Collected Stories, Volume 3: The Star

Collected Stories, Volume 3: The Star

Arthur C. Clarke

Language: English

Pages: 244

ISBN: 2:00187429

Format: PDF / Kindle (mobi) / ePub

Collected Stories, Volume 3: The Star

Arthur C. Clarke

Language: English

Pages: 244

ISBN: 2:00187429

Format: PDF / Kindle (mobi) / ePub


One of the 35 eBook (digital-only) 2012 RosettaBooks releases comprising the complete Arthur C. Clarke Collection.

In the title story of this outstanding collection, a group of cosmonauts discovers the remains of an advanced civilization in a remote star system—destroyed when their sun went supernova. They find that the civilization was very similar to Earth's—and that its people knew of their coming doom centuries before it occurred. What they find leads their chief astrophysicist—also a Jesuit priest—into a deep crisis of faith, sparked by a shocking revelation that has implications not just for history—but for religion.

This collection of short stories demonstrates not only Clarke's technological imagination—but also a deep poetic sensibility that led him to ponder the philosophical and moral implications of technological advances. These stories demonstrate the range of his vision as an author—based on both our scientific potential and the deeper aspects of the human condition.

The Wesleyan Anthology of Science Fiction

Jeff Foxworthy's Complete Redneck Dictionary

The Sword & Sorcery Anthology

Vampires: The Recent Undead

Foretold: 14 Tales of Prophecy and Prediction

 

 

 

 

 

 

 

 

 

 

 

 

 

 

 

 

working, cross-checking results at regular intervals. ‘What we’ve done,’ said Pickett into his recorder, when at last he had time to think of the audience he had never expected to speak to again, ‘is to build a computer out of human beings instead of electronic circuits. It’s a few thousand times slower, can’t handle many digits, and gets tired easily—but it’s doing the job. Not the whole job of navigating to Earth—that’s far too complicated—but the simpler one of giving us an orbit that will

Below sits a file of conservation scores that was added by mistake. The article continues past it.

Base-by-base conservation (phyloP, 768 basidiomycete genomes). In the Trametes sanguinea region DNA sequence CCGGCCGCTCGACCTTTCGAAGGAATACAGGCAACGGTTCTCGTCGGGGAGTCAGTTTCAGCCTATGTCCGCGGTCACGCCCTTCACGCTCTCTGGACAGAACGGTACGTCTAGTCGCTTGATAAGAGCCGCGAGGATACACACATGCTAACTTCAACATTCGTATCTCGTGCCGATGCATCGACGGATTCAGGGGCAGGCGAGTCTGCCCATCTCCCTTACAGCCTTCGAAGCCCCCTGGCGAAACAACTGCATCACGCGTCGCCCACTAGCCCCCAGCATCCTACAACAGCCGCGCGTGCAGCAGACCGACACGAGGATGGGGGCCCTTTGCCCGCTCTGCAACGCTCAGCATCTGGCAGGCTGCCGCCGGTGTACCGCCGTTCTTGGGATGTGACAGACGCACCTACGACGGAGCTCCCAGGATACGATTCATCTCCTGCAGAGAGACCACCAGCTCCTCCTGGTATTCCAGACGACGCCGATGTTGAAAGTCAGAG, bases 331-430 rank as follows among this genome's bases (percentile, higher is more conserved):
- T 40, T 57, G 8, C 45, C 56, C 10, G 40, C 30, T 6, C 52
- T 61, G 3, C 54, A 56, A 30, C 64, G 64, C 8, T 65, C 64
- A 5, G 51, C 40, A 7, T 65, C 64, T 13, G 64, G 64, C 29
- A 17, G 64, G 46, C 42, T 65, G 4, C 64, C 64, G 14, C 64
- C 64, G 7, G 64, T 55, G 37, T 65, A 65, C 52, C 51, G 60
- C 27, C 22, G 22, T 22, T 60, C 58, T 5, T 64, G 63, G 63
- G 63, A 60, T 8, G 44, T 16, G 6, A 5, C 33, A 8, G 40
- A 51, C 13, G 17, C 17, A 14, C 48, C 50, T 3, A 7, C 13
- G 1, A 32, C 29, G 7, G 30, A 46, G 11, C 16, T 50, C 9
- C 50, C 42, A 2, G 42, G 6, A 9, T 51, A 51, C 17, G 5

to the planet itself was about twenty thousand miles. No one dreamed, in those days, that men would ever go down into the turbulent slush which is the closest thing Saturn has to a surface.) Mr Perlman was waiting for me after the lecture. I didn’t recognise him, for I’d met about a million people since our last encounter. But when he gave his name, it all came back, so clearly that I realised he must have made a deep impression on my mind. Somehow he got me away from the crowd; though he

artificially in rabbits and hamsters, and then take them up to the space station. In orbit, of course, nothing has any weight; the heart and muscles have practically no work to do. And the result is exactly what I tried to tell you, years ago. Even extreme cases can be arrested, and many can be cured.’ The tiny, panelled office that had been the centre of his world, the scene of so many conferences, the birthplace of so many plans, became suddenly unreal. Memory was much more vivid: he was back

what he wanted. He seemed to be steering some kind of periscope arrangement, probing through the corridors of the termite city. Then he said: “Quick—before they’ve gone!” ‘I moved over and took his position. It was a second or so before my eye focused properly, and longer still before I understood the scale of the picture I was seeing. Then I saw six termites, greatly enlarged, moving rather rapidly across the field of vision. They were travelling in a group, like the huskies forming a dog team.

impenetrable, spherical shell. ‘Of course, this was marvellous news and Cavor was out of bed in no time, scattering nurses in all directions. He had no idea what had happened, but it was a lot more exciting than the humdrum piece of nuclear engineering that had started the whole business. ‘By now you’re probably all wondering what the devil a sphere of force—as you science fiction writers would call it—has to do with antigravity. So I’ll jump several days and give you the answers that Cavor and

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